Regarding the normal work ethos for early-career academics in the United States, I have a hard time judging what is normal and what is excessive. Some examples:

  • Erick Carreira letter warning post-docs that he expects all of the members of the group to work evenings and weekends.
  • My apparent naïveté in believing that a sabbatical means not working, despite Wikipedia describing it as a rest from work, or a hiatus, often lasting from two months to a year. I was thinking of my friend, who spent a year between his PhD and his first post-doc travelling from France to Mongolia mostly on foot.
  • Someone commenting I am not a good role model, but when I don't work on a Sunday, I count that as a vacation day.
  • NASA postdocs having no employment-related benefits such as paid vacations, sick leave, or unemployment compensation.
  • Question How do we end the culture of “endless hours at work”?

We don't have such a work-ethos where I'm at. I belief that working too hard risks stress and burn-out, and does not increase productivity in the long run, nor human well-being. I want to do science. Doing science makes me happy, but having time to relax while not doing science is important for me.

Does the selection of examples I gave above represent a normal situation in U.S. early-career academia? Should I expect an attitude where asking for a 3-week holiday during the summer is considered as being not serious, or is the situation in practice usually not as bad as the examples above make it sound? How hard to early-career academics in the United States work, really?

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How hard do early-career academics in the United States work, really?

I'm finishing a PhD in Sweden this year and seeking a post-doc in the United States (atmospheric remote sensing). It is clear that a job in academia is not a nine to five job; nor do I want it to be. I often work late in the evening when I'm on a productive spur. When an important dead-line is coming up, one needs to work harder, and there is no overtime paid. I accept that. However, no matter how much I'm interested in my research, I do enjoy and need a reasonable amount of spare time, too; relaxing on the weekends, occasionally a long weekend away, and sometimes a longer trip, such as three weeks in the wilderness.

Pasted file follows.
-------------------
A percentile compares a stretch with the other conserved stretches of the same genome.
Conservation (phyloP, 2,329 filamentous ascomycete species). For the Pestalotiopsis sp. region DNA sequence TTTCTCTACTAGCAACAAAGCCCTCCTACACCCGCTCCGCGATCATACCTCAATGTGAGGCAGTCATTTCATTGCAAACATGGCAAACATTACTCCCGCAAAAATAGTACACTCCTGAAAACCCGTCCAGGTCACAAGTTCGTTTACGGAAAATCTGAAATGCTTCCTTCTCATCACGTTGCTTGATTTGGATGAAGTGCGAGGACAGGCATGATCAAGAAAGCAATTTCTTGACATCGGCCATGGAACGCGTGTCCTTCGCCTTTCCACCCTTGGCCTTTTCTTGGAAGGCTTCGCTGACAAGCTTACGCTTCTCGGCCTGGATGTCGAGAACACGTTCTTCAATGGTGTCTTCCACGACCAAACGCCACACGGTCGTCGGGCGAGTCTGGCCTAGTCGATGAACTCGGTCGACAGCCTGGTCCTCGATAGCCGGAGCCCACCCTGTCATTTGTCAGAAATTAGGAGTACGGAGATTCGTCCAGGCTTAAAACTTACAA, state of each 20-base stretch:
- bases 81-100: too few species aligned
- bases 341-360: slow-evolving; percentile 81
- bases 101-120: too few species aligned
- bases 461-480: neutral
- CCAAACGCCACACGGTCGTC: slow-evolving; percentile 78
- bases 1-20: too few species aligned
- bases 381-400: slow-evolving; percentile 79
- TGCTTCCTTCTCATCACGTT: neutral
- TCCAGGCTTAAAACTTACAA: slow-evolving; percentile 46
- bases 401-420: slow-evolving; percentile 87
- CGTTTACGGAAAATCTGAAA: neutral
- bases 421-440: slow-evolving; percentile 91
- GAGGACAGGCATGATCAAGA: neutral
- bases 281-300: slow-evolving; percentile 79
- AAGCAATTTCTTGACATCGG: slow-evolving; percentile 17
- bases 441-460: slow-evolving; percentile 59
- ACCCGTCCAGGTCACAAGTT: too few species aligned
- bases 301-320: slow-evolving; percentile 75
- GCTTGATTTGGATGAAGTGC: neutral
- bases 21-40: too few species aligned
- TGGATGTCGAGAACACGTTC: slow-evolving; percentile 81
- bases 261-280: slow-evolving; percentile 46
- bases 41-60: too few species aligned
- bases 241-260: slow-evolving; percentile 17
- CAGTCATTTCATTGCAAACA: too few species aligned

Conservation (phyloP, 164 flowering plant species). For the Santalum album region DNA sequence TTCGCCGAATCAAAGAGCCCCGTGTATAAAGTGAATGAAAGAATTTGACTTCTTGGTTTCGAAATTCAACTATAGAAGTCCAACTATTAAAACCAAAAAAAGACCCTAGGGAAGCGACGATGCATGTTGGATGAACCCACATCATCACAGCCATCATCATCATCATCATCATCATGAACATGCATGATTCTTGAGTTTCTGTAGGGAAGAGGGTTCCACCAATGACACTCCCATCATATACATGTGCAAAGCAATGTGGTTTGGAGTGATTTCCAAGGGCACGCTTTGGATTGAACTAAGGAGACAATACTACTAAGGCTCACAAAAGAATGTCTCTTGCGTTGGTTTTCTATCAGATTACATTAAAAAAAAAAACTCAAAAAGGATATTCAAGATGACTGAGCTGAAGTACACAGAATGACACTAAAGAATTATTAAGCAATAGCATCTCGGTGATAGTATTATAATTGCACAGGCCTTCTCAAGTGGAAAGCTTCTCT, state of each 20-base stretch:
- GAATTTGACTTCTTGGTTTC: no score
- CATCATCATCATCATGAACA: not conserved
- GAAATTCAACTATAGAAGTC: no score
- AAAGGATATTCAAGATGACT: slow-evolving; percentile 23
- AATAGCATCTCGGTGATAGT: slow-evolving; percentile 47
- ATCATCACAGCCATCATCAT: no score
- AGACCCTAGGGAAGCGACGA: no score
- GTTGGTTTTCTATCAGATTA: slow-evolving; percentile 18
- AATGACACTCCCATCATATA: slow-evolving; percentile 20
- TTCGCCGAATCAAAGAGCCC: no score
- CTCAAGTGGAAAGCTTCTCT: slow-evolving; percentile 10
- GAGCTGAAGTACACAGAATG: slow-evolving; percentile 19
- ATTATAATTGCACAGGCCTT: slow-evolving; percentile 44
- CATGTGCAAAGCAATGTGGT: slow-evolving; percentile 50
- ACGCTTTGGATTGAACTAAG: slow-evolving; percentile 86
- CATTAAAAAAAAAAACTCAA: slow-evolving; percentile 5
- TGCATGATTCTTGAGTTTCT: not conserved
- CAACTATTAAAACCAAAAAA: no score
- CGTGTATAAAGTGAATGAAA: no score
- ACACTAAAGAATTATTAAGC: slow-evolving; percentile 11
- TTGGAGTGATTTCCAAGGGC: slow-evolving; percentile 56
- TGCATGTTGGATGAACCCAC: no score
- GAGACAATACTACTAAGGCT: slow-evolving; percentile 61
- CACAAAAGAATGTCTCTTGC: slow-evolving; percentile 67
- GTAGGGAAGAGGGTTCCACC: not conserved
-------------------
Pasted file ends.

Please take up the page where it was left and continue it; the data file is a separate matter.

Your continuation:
Regarding the normal work ethos for early-career academics in the United States, I have a hard time judging what is normal and what is excessive. Some examples:

  • Erick Carreira letter warning post-docs that he expects all of the members of the group to work evenings and weekends.
  • My apparent naïveté in believing that a sabbatical means not working, despite Wikipedia describing it as a rest from work, or a hiatus, often lasting from two months to a year. I was thinking of my friend, who spent a year between his PhD and his first post-doc travelling from France to Mongolia mostly on foot.
  • Someone commenting I am not a good role model, but when I don't work on a Sunday, I count that as a vacation day.
  • NASA postdocs having no employment-related benefits such as paid vacations, sick leave, or unemployment compensation.
  • Question http://academia.stackexchange.com/q/5005/1033

We don't have such a work-ethos where I'm at. I belief that working too hard risks stress and burn-out, and does not increase productivity in the long run, nor human well-being. I want to do science. Doing science makes me happy, but having time to relax while not doing science is important for me.

Does the selection of examples I gave above represent a normal situation in U.S. early-career academia? Should I expect an attitude where asking for a 3-week holiday during the summer is considered as being not serious, or is the situation in practice usually not as bad as the examples above make it sound? How hard to early-career academics in the United States work, really?